Hints and Tips
A garden pond can transform the atmosphere of a
garden, bringing differing colours, light and movement. By adding
a pump then you can enjoy the wonderful sound of moving water also.
In a small garden an area of open water can actually increase the
sense of space. On of our customers in Kingston boasts three ponds,
one small and two large, each of them differing greatly. The largest
has many fish of differing types with wonderful fountains containing
seven mallards swooping toward the water, whilst ‘dirty duck’
is quieter and has a stream running gently into it. The small pond
separates the filter system from the main pond and delivers water
to the largest of the ponds via a small stream.
There are several different styles of garden pond;
which you choose and how you stock the pond will depend on the style
of your garden and the space you have available. Square, circular
and rectangular ponds are ideal for formal gardens, while irregular-shaped
ponds, suit less formal settings.
It is essential that a pond is sited correctly
from the start; it is very difficult to put things right later on.
If you get it wrong it will require a lot more looking after in
order to keep it looking as you would like to see it. Choose an
open, sunny site that is not exposed to the wind and avoid areas
that are in deep shade or near overhanging deciduous trees. If the
pond is to be sunk into the ground, you must check for underground
pipe work, cables and tree roots as these may cause problems now
and in the future. Very quickly, the pond will integrate into the
garden so always try and leave space to plant a border along at
least one side of the pond as this will help to provide a natural
transition into the rest of the garden. Also consider what the reflection
in the surface of the water will be like particularly in the summer
In general, the larger the pond the easier it will
be to look after provided it has been sited in the right place.
If you want a traditional feature, filled with aquatic plants and
fish, a pond with a surface area of around 5m² (that's about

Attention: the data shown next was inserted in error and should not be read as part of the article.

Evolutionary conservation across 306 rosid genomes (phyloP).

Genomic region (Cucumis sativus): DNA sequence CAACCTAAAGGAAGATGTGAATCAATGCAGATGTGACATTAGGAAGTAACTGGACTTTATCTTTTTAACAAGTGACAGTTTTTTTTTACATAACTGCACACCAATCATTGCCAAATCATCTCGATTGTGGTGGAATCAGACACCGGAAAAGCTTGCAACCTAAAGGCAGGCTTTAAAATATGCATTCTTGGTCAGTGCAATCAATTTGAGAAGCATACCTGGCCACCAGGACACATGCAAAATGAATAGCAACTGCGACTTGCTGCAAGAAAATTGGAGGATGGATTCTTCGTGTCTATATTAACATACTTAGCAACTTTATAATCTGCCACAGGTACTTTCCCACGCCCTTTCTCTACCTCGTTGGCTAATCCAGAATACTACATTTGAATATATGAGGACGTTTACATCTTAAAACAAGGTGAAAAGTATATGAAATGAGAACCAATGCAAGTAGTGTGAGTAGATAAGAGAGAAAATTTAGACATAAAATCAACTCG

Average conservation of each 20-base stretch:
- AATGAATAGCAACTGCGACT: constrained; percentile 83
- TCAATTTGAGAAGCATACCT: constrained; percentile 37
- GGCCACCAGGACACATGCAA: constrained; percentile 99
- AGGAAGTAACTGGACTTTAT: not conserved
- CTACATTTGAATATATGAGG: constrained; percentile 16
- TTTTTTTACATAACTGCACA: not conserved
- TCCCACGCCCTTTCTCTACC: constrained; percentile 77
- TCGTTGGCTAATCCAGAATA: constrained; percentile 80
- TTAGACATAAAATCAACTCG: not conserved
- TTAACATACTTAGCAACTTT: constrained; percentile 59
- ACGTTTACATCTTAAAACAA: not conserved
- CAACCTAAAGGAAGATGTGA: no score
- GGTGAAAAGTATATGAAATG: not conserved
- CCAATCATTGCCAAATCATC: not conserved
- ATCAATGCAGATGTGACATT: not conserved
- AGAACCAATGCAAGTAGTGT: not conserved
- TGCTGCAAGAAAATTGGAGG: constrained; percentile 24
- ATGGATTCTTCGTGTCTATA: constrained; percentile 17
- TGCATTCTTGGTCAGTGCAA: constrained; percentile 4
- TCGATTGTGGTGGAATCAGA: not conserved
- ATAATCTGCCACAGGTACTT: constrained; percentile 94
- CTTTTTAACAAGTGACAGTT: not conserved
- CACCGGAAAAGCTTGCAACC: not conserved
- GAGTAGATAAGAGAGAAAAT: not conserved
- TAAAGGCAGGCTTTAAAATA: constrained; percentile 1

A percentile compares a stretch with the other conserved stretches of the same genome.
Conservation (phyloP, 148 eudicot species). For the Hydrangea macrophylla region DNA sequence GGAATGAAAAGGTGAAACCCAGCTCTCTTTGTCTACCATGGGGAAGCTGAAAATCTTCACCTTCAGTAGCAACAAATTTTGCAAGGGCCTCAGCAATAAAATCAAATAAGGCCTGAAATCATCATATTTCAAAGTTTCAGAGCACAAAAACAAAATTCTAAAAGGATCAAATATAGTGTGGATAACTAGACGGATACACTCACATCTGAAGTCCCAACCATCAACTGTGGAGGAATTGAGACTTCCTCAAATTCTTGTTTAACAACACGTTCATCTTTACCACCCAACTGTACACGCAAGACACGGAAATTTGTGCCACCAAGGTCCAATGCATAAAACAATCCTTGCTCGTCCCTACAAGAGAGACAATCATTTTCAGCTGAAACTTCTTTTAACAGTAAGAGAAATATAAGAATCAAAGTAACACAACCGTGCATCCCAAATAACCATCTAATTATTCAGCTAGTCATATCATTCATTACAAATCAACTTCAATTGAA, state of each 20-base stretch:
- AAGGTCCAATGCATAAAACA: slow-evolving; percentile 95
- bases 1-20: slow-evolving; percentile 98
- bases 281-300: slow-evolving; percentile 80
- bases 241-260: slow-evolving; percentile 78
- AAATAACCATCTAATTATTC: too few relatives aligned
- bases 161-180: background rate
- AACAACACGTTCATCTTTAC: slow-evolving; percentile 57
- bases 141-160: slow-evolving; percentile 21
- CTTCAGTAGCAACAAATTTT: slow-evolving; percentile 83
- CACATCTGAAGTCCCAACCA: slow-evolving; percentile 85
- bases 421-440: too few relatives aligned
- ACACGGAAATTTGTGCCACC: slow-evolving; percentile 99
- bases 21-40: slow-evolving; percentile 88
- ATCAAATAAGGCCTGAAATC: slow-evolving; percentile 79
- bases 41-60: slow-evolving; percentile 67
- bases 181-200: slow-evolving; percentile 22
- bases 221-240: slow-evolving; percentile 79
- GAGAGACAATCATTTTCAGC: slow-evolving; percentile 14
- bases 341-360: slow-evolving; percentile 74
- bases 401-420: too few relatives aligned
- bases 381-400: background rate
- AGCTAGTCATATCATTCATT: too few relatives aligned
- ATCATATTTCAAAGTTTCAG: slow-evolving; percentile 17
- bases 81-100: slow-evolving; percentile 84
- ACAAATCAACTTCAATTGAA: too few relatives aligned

7x8ft in old money) will be large enough to be self-sustaining.
The deepest area should be about 60cm (2ft), with 15-cm (6-in) deep
shelves running along the edges where shallow-water marginal plants
can be grown. It is important to have deep-water areas in a pond
to prevent rapid fluctuations in water temperature that can put
fish under stress.
If you want something smaller, then be prepared to maintain your
pond regularly or forget about stocking it with fish. Plant-only
pools can look very attractive and still be home to a wealth of
wildlife. Indeed, if you want a wildlife pond, it is important not
to add fish to the water because they will eat many of the creatures
you are trying to encourage.
Calculating the size of liner If you have decided to use a flexible
liner for your pond you will need to work out which size of liner
to buy. The easiest way to do this is to use the following formula:
2 x maximum depth of pond + maximum length of pond = length of liner
2 x maximum depth of pond + maximum width of pond = width of liner
So, for a pond that is 4x3m with a maximum depth of 50cm you would
require a liner that is at least 5m by 4m.
Edging Your Pond
A pond needs a neat and practical edging to make
it an attractive feature. You can edge a pond in a range of different
materials; which one you choose will depend on the style of pond
you are trying to create.
These require a formal edging. This is easiest
to achieve using paving slabs bedded on mortar, trapping the edge
of the liner underneath. For best effect, make sure the paving overhangs
the edge of the pond by about 5cm (2in) to help hide the liner from
Irregularly shaped pools look best using paving
of different sizes or bricks that can be laid on edge to follow
the sweep of the curve. You can use pebbles and or cobbles which
run down into the water and can be left loose. If you use paving
slabs or bricks you will have to bed the edging material on mortar,
trapping the liner underneath. If you want a more natural look,
the pond can be edged as described in the wildlife ponds section.
A wildlife pond needs a natural-looking edge
that allows easy access for the resident and visiting wild creatures.
We have customers who have asked for a beach effect and pebbles
are the best for this. Turf can also be laid up to the edge of the
pond but it must not be treated with any chemicals and that grass
cuttings will fall into the water which will need to be removed!
It is worth including a safe place along one edge to view the wildlife
– timber decking is a good choice because it blends in well,
but assorted paving or bricks can also look effective.